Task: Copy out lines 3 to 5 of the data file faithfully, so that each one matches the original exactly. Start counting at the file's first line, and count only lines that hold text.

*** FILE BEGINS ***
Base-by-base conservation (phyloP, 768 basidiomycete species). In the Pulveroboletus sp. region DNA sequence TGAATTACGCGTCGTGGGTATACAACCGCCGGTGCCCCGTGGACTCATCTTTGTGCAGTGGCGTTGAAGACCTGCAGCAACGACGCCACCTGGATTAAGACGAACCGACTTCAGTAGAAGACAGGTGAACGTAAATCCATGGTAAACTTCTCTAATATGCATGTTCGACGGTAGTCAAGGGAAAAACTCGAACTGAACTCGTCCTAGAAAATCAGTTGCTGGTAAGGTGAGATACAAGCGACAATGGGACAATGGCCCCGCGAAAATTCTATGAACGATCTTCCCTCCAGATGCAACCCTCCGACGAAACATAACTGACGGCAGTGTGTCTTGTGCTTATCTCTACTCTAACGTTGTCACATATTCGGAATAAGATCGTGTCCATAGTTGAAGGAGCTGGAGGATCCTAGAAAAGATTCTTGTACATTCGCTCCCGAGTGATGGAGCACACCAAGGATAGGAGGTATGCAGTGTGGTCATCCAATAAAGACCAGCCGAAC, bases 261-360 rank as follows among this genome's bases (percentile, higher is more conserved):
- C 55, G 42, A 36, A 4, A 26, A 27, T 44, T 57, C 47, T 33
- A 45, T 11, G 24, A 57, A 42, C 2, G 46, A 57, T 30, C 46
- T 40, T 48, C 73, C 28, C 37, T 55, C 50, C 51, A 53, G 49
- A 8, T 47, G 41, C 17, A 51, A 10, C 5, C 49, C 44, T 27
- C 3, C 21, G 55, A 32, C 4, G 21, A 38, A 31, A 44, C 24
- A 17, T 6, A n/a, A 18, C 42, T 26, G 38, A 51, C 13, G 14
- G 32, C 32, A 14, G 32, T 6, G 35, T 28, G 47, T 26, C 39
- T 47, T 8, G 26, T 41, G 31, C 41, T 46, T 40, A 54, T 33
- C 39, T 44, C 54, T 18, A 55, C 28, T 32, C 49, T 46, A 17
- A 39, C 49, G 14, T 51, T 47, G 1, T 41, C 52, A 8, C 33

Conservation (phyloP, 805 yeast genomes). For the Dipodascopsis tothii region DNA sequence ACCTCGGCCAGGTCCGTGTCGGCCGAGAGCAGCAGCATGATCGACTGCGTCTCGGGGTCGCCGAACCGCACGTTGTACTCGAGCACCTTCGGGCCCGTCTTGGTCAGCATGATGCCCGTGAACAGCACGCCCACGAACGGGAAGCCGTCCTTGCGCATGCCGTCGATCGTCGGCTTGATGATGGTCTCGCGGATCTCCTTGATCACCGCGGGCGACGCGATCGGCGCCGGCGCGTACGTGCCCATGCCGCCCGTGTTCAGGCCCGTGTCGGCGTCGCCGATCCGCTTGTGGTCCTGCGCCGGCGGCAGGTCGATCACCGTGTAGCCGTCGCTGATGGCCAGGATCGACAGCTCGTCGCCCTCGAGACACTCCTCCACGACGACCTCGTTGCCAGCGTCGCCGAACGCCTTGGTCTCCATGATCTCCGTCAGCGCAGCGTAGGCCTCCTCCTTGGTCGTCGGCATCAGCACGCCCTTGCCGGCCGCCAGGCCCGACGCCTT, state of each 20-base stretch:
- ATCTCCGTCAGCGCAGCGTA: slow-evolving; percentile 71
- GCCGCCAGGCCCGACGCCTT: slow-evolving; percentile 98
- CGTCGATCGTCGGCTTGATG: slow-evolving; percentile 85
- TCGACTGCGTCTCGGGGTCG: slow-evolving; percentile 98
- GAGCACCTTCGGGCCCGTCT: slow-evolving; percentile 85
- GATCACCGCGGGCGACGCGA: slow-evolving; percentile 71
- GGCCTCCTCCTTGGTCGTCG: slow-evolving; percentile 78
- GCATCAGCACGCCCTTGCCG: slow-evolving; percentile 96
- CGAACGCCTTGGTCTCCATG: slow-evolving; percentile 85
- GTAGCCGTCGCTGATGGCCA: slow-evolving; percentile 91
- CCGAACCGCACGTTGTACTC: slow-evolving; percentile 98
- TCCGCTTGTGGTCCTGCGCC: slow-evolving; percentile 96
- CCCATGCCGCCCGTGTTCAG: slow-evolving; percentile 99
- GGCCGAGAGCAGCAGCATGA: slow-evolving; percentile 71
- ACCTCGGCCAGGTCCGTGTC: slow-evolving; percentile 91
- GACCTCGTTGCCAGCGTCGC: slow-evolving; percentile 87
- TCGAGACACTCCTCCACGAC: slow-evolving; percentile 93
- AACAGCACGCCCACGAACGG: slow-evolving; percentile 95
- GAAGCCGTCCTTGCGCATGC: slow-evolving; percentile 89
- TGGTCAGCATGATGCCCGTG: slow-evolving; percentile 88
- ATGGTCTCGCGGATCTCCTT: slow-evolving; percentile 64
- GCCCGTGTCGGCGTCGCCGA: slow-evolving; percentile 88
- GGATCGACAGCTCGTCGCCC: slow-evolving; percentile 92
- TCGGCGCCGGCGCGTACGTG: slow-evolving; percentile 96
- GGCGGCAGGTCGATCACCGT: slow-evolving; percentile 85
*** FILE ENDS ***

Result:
- A 45, T 11, G 24, A 57, A 42, C 2, G 46, A 57, T 30, C 46
- T 40, T 48, C 73, C 28, C 37, T 55, C 50, C 51, A 53, G 49
- A 8, T 47, G 41, C 17, A 51, A 10, C 5, C 49, C 44, T 27